Your article resonates with me in many ways. For the past 2 years, I taught at a school where innovative ideas and ways were a given. I was just learning to do many of the things you suggest…among them, assessing authentically, creating culture, connecting globally, and collaborating with others in my own school and at others. In my current position, I am a leader in many of these areas. I find myself longing for the opportunities of my former position and, at the same time, I am proud to pioneer them in my new one.
In particular, I am trying to encourage other teachers in my school to relinquish control. At times, this includes reminding myself to do it also. In our school, there is a perception that projects or assignments must be “perfect” to display them on the walls- free from mistakes, in “final” copy form, uniform in format, and copied and recopied to be perfectly legible. Many times, we forget that these kids are 8 years old- they should be making frequent mistakes! I was recently told that I “jumped the gun” by having my students design their own directions for a project. While the other classes’ projects were well-done in the end, I was proud of my students’ creations and was able to accept their imperfections.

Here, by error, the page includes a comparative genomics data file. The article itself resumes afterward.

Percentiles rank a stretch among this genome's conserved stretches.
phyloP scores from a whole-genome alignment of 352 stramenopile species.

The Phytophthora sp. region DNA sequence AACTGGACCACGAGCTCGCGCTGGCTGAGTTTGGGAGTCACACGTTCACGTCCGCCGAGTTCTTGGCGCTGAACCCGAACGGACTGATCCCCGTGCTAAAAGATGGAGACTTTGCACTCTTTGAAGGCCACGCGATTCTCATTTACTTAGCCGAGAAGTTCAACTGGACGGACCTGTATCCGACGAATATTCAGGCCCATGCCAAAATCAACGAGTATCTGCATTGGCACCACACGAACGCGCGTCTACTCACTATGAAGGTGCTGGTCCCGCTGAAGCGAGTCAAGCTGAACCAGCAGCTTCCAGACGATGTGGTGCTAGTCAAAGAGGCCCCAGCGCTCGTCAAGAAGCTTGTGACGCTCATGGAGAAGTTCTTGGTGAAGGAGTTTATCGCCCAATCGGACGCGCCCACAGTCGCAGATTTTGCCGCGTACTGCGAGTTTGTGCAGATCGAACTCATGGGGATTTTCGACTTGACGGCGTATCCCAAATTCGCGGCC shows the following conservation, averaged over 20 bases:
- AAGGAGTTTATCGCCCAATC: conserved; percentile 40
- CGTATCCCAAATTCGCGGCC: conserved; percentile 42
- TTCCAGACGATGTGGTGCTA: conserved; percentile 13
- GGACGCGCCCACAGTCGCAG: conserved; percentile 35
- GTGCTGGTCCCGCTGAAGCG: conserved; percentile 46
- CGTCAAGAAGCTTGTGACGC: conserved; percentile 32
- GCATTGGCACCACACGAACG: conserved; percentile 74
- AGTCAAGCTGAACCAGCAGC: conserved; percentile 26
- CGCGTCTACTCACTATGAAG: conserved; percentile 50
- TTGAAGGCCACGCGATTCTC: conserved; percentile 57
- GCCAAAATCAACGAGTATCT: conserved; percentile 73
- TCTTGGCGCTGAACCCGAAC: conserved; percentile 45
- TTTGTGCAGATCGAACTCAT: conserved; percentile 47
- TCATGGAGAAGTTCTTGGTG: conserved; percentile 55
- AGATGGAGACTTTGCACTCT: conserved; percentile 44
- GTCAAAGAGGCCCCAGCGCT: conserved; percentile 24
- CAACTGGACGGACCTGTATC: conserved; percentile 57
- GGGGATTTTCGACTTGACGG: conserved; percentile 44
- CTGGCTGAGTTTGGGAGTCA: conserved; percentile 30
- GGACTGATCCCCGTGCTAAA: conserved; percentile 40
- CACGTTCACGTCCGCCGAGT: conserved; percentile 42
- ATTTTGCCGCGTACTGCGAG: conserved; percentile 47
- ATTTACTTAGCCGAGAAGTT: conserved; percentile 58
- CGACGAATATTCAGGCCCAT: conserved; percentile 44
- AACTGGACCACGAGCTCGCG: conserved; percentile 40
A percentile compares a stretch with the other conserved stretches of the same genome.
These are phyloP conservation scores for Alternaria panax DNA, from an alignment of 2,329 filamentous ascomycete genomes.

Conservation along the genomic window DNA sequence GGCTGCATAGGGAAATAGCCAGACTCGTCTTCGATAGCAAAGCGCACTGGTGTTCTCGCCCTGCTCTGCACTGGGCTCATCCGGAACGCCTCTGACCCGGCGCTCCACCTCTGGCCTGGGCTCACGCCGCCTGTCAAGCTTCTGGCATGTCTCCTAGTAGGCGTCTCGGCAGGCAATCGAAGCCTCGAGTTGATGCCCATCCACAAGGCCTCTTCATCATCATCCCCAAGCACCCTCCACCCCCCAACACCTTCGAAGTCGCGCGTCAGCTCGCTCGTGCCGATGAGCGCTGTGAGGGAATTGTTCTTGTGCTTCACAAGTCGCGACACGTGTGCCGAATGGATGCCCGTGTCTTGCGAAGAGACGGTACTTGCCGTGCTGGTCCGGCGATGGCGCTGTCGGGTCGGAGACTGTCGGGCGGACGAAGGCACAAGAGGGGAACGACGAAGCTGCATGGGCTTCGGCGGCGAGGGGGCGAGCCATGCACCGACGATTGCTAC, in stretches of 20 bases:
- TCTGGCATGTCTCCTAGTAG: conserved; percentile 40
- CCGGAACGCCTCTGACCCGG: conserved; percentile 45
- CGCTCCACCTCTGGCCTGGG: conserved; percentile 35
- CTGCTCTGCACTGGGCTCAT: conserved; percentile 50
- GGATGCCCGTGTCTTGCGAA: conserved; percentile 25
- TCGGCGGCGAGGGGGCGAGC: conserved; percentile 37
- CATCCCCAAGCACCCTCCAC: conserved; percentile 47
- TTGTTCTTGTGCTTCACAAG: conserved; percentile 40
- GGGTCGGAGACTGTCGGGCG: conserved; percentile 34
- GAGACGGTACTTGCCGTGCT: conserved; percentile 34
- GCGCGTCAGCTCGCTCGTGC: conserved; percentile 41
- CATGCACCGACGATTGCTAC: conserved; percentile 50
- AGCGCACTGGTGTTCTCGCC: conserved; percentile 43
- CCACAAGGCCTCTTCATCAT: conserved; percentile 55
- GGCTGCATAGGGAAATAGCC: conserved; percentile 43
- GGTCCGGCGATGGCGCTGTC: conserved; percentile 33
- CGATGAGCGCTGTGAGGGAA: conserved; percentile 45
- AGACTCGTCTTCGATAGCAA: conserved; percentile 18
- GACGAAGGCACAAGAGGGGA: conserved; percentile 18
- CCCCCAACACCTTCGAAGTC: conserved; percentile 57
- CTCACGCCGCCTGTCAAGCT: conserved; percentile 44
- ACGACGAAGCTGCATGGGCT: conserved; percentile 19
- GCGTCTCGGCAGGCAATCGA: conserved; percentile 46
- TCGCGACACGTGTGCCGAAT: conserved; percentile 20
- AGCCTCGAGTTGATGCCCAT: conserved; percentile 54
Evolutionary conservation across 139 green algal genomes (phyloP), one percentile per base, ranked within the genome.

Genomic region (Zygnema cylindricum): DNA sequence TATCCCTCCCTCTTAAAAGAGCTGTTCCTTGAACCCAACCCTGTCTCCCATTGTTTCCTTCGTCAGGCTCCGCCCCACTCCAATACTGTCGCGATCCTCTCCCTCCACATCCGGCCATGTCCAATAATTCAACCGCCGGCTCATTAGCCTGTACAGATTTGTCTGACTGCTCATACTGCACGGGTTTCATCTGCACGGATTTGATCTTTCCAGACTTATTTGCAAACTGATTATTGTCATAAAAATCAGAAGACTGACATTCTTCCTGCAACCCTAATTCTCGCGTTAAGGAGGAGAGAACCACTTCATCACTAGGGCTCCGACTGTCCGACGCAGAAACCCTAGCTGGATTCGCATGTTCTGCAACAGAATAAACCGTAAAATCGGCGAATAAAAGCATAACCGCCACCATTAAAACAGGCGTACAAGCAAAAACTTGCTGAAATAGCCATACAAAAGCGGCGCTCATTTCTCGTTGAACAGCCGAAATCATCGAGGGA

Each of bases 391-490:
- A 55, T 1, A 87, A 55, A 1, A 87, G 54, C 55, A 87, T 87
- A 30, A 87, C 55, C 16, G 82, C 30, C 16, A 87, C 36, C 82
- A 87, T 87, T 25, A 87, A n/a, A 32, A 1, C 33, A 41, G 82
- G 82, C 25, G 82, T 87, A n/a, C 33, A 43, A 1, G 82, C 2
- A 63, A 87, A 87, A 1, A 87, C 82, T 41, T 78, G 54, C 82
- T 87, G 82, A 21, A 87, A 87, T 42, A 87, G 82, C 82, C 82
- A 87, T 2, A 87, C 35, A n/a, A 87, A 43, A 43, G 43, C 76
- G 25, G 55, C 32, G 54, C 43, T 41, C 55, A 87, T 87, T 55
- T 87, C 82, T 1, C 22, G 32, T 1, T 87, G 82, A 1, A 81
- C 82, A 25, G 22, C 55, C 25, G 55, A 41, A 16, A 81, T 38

Thank you for validating the work I am doing each day and the example I am trying to set for others.